Aided by haunting music from Max Richter, James Gray’s Ad Astra is a challenging but intimate and introspective film. It is a film about the influence of masculinity and a missing parent, being consumed and blinded by your own belief even in the absence of proof, and a longing for a parental bond. I think it is a powerful film with a lot on its mind. The film is also a rewarding religious allegory about confronting your maker. The film is ultimately about finding a new meaning to life if the stars don’t hold all the answers. The film features a character who has shielded himself from feeling, who has rid himself of all signs of human emotion, and who quietly claws his way away from society so that he may confront his own self-worth, worldview, and his father where no one can hear you scream. I think the film has a lot to say about feeling defined by your parents. Roy McBride is a character that keeps being pulled towards his father, even when he tries his hardest to be unlike him. It is a film about escaping the path that your parental bond, or lack thereof, set you on.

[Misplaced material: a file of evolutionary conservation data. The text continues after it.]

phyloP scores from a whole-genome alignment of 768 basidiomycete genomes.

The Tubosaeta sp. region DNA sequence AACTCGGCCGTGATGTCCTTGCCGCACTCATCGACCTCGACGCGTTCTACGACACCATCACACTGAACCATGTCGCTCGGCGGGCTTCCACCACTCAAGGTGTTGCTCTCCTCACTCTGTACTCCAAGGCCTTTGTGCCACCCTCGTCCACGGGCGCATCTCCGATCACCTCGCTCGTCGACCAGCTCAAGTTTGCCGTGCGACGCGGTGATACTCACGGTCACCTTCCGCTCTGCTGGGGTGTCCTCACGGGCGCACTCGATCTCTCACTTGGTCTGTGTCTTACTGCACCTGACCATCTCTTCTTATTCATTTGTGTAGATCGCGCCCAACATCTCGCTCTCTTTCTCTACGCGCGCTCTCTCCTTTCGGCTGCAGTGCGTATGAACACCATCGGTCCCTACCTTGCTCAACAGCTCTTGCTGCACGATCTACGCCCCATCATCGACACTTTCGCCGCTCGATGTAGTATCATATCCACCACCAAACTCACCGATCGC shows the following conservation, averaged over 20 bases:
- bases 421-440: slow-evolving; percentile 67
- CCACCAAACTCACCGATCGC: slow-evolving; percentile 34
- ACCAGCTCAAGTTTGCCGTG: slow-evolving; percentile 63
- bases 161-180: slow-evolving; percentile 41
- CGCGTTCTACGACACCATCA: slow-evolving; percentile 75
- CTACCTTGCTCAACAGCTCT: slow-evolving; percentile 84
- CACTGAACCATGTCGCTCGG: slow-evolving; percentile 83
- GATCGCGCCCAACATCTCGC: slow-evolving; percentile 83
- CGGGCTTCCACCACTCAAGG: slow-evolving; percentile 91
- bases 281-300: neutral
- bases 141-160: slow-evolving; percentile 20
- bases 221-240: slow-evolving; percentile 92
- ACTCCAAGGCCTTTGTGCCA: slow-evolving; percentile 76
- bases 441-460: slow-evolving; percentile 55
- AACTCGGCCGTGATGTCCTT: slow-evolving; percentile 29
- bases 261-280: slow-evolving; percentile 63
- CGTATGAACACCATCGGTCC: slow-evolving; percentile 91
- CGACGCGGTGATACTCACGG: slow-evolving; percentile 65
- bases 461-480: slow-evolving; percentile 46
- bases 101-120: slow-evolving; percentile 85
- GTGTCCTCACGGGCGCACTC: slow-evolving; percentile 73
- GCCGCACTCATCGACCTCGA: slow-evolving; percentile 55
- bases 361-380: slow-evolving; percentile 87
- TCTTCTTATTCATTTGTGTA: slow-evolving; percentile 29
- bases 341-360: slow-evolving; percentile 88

Other than Disney blockbusters, the first nine months of 2019 have belonged to Brad Pitt, whose recent successes would be summed up as a career renaissance were it not for the fact that he has enjoyed massive, almost unrivaled fame for decades. With first Once Upon a Time in Hollywood and now Ad Astra, Brad Pitt is well on his way to becoming the most popular actor of the year. His undeniable charm was impossible to resist in Once Upon a Time in Hollywood, but, in Ad Astra, his performance couldn’t be more different. Here Pitt has taken a page out of Ryan Gosling’s book and given a stunning performance as a reserved and untalkative character. You can feel the frustration bubbling underneath his skin until it overwhelms him on Mars where Pitt showcases a vulnerability that is moving and appears convincingly liberating.
It gave me great pleasure to see Donald Sutherland and Tommy Lee Jones in a new major motion picture again, but the latter actor, for most of the film, is shown merely in footage on futuristic tablets, and the former actor’s charming performance also doesn’t feel complete. Nevertheless, I enjoyed them both in the film. In general, the supporting characters are underutilized. Ruth Negga basically has two scenes, and Liv Tyler, who plays Roy McBride’s wife, barely has anything to say, even though her character carries symbolic weight.